My secondary education at Queens College Yaba Lagos ended on a high note in 1984. I was to proceed to the United Kingdom. My mum and Uncle Ashiru had gone to inspect suitable schools for me.
A career in Medicine has been discussed on and off through my days but it was never binding or firm. Although one of the options my mum and uncle came back with was an admission offer to the Royal College of Surgeons in Ireland secured by the Late Maj General Adefope. I kept that letter for many years.
My father, however, had a last-minute change of heart after a conversation with Late General Shehu Musa Yaradua. He decided going abroad was not the best option. Instead, I should proceed to school in Sokoto and learn more about my culture. At that age any trip or change is an adventure, so I wasn’t particularly disappointed. I just refocused and went off to Sokoto.
My WAEC grades were excellent and I decided I wanted to be an accountant like my uncle Jaf. I did well in Mathematics because he taught me many simple and basic principles which I stuck to and used all throughout my school years.
When my Uncle Jaf completed his stint as a young employee of Coopers and Lybrand, he went abroad for his chartered accountancy exams. My maths mentor was replaced by my colourful lesson teacher, Mr. Ajaikaiye. I am told he has my name amongst others he tutored on his CV till date and he updates it regularly as my own status changes. Thus I have graduated from medical doctor to consultant doctor to First Lady of Kebbi state, God bless him.
In Sokoto, I was placed under the care of two uncles, Mainasara and Ashiru. They were as different as chalk and cheese and fought like cat and dogs. One of the many arguments they had was about my career. I didn’t get involved but when Uncle Mainasara gave me the special pre-degree forms to fill out, I put down Economics as my preferred degree of study.
The University of Sokoto was still young and didn’t offer accountancy. I felt I could fulfill my love of mathematics and be faithful to my Uncle Jaf by studying Economics. That was after all how his own career path was charted. However my Uncle Mainasara, a Vet Doctor himself wanted me to study medicine. Uncle Ashiru, on the other hand, supported my choice and in the end I filled out Economics.
An appointment was fixed by Uncle Mainasara to submit my application and paperwork. The Vice-chancellor was a classmate of my father from the great Barewa College Zaria. Barewa college produced the best brains of Northern Nigeria and for many years it was unmatched. Sadly, this is no longer the case.
On a fateful day, Uncle Mainasara suggested we stop and say hello to the VC. It was my first visit to the university of Sokoto and I was quite excited and impressed. In his office, the VC looked at my results and compared to my filled out forms. With a straight face he said to me you cannot study Economics, you have more than the requirements to study medicine. Moreover, you are a woman and we do not have enough medical doctors in Northern Nigeria. Uncle Mainasara broke out in a smile that said, “God has caught you”.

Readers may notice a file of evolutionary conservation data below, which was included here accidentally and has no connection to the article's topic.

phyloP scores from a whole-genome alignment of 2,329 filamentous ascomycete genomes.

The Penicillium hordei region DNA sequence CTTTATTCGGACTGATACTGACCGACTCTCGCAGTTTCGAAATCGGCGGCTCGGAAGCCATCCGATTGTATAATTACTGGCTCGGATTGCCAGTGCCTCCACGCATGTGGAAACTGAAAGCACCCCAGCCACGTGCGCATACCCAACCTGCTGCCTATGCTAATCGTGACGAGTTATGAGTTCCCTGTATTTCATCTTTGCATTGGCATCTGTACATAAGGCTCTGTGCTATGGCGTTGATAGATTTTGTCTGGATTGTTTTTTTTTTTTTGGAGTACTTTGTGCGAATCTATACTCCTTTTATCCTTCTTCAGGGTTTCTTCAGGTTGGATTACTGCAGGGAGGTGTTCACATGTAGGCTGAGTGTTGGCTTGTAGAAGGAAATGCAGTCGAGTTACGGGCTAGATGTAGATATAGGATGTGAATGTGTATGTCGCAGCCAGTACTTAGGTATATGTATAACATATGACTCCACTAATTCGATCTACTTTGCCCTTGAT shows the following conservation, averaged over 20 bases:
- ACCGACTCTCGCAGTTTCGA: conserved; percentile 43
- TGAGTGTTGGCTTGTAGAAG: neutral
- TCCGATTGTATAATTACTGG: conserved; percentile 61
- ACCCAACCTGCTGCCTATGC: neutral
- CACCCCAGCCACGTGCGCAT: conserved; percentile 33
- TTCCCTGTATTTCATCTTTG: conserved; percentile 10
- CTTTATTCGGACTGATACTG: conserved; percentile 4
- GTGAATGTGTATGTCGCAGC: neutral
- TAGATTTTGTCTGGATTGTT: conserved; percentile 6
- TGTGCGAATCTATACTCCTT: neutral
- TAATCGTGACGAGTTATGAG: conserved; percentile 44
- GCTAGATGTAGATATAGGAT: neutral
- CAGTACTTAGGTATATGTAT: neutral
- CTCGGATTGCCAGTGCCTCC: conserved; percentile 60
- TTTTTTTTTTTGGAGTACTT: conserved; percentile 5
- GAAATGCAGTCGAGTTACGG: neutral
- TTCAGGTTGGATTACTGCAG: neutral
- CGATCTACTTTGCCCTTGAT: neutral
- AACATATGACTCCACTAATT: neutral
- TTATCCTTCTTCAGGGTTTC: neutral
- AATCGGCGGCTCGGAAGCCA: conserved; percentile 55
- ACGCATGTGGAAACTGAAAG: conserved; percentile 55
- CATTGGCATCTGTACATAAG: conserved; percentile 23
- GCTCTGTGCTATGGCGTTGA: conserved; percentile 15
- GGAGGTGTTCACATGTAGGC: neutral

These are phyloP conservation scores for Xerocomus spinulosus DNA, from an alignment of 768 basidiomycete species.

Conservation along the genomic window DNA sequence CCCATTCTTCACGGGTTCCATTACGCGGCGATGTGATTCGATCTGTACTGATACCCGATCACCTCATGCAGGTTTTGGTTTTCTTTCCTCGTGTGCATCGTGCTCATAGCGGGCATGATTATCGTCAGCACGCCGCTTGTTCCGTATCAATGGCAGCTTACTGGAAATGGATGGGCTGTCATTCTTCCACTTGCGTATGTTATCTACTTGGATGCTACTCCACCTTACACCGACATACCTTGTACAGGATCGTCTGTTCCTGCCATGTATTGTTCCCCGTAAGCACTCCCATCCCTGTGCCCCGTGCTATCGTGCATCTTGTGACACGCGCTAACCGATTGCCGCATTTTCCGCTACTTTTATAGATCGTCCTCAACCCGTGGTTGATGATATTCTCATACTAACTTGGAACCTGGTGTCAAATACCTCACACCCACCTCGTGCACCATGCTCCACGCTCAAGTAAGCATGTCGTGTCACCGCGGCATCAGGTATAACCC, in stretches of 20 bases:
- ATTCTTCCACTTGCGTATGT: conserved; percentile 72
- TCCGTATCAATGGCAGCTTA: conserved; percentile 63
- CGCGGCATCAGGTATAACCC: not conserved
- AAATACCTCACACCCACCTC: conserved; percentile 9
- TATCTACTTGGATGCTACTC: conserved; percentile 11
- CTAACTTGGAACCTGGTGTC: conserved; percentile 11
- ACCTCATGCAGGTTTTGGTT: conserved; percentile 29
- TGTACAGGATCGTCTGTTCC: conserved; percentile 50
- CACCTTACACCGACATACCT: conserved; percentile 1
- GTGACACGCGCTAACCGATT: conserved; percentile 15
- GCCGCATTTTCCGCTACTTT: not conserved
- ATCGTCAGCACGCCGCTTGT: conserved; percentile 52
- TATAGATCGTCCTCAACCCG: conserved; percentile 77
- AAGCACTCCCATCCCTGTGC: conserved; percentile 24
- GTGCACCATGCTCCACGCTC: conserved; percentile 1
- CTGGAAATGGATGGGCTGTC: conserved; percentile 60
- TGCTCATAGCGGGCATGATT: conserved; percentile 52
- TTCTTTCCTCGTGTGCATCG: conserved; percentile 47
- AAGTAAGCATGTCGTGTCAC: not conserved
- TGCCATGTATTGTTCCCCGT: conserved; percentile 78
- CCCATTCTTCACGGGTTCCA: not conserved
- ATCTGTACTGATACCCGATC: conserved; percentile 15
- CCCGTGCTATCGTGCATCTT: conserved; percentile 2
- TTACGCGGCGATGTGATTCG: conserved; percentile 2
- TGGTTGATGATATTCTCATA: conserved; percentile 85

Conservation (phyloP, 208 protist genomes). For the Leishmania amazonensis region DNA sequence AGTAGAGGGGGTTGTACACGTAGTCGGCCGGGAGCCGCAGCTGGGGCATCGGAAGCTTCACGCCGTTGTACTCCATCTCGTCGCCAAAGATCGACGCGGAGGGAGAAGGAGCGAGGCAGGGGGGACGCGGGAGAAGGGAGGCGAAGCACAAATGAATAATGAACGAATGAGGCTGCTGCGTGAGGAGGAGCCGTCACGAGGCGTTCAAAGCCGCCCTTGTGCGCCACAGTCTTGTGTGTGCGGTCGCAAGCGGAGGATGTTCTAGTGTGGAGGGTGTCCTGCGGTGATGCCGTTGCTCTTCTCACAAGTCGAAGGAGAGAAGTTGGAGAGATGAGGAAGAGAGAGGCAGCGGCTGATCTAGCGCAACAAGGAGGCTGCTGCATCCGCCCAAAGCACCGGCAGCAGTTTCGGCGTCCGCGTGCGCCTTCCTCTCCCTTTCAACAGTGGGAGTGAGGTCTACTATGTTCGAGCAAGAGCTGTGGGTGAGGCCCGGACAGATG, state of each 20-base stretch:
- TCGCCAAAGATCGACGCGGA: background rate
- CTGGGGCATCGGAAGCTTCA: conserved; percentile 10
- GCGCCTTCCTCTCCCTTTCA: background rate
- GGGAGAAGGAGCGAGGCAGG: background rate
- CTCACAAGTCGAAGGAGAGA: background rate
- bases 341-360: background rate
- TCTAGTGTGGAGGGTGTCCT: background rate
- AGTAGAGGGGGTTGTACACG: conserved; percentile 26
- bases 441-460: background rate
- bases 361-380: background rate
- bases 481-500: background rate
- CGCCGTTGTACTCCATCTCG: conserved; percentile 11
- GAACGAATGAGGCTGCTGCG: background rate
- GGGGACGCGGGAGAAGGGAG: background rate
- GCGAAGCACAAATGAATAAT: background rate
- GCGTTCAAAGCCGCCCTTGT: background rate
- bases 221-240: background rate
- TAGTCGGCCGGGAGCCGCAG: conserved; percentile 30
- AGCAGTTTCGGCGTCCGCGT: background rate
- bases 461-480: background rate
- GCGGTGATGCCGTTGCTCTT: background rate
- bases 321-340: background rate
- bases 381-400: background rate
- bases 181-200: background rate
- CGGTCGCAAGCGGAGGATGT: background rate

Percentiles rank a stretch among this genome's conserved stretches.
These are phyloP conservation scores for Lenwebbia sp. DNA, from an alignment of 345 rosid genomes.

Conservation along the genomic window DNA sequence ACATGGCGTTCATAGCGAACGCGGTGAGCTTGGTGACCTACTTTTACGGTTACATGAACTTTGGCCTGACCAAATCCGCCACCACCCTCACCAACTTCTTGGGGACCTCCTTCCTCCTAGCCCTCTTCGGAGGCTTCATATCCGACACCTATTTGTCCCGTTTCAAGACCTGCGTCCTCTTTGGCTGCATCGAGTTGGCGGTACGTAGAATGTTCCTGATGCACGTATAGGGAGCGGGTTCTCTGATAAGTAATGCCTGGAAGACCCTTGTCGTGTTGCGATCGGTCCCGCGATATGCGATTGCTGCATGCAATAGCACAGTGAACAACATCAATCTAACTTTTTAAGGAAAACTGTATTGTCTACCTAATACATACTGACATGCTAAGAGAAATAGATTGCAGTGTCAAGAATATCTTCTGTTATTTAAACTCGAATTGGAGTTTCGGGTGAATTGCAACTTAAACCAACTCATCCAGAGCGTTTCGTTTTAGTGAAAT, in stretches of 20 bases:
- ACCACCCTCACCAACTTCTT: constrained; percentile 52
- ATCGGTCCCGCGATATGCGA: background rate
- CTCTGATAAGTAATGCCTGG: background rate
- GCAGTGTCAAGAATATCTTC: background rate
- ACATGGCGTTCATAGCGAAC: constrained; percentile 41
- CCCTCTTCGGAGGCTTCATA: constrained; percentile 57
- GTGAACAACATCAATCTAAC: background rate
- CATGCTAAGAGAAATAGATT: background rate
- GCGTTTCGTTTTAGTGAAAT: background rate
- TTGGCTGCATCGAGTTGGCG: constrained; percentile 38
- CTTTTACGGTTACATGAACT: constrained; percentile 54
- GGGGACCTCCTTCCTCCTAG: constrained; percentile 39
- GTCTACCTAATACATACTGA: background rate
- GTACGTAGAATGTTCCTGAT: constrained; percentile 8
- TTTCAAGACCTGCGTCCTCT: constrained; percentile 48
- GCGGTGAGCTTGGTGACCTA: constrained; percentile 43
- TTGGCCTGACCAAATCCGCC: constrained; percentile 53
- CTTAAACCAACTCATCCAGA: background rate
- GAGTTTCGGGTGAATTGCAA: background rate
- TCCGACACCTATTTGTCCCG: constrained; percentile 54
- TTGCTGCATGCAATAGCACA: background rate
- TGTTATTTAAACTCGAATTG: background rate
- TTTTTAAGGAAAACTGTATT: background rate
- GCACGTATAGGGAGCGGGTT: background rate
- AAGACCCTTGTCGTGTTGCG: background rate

It was only then I realized I had been set up and Uncle Ashiru my ardent supporter was nowhere to be found. The VC took his pen, struck out my beloved Economics and wrote by first choice: MBBS. He then pulled a sheet of paper and wrote my name on it. Still straight faced he said thank you and good bye. I was escorted out by a still smiling Uncle Mainasara with my fate was sealed. I do not recall being gloomy and that is how my professional life begun.
I finished my medical degree in Ahmadu Bello University Zaria and proceeded to the U.K. where I spent 9 years and specialized in Peadiatrics. Any doctor that has been through residency in the U.K. knows how tough life can be. Shuttling from hospital to hospital in different towns, ungodly shifts, silent discrimination, few loved ones around, cold winters and cold sandwiches etc etc. One morning, towards the end of my 8th year, around 6am as I was going to catch my train to work, my father arrived in London from the USA with his close friend Adamu Augie.
Uncle Adamu looked at me and said “Zainab, you have to go home now, this is not life, It’s enough” A few months later I packed my bags and came home for good.
Yesterday morning, on the 15th of November 2016, still reeling from the loss of Sultan Ibrahim Dasuki, I got a message informing me that the VC who made that life choice for me albeit with the obvious connivance of my Uncle, Prof Mahdi Adamu Ngaski had passed away. Today, Uncles Jaf, Mainasara, Adamu Augie and my father Umaru Aliyu Shinkafi are no longer with us. I pray that Allah SWA grants each of these wonderful men an exalted place in paradise, Amen.
Each has left a mark on my life. Some of the marks are immediately obvious. However as the years go by and I look back in retrospect, I learn anew various lessons from incidents such as the one related above. I also find that the take home lessons changes as I grow older.
I allowed my elders to make vital life decisions, and it has turned out to be for the best. God has his way of eventually getting us where He wants. Not going abroad was okay in the end. When I did go abroad, and the time to come back became clear, it took the push of a ‘father’.
In today’s world of increasing calls for gender equity and feminism, it is fine to allow men make decisions without being a lesser ‘woman’. Most of the vital decisions in my life were made by men of substance as those mentioned. I do not feel less of a woman or worse off. I feel privileged and blessed to have had them in my life and wish I could have their guidance all over again.
I hope you can find your own lessons from your own personal life stories and have the magnitude of heart to accept the alterations that come with these lessons as you pass through life.
By Dr Zainab Shinkafi-Bagudu
Paediatric Consultant and Wife of Kebbi State Governor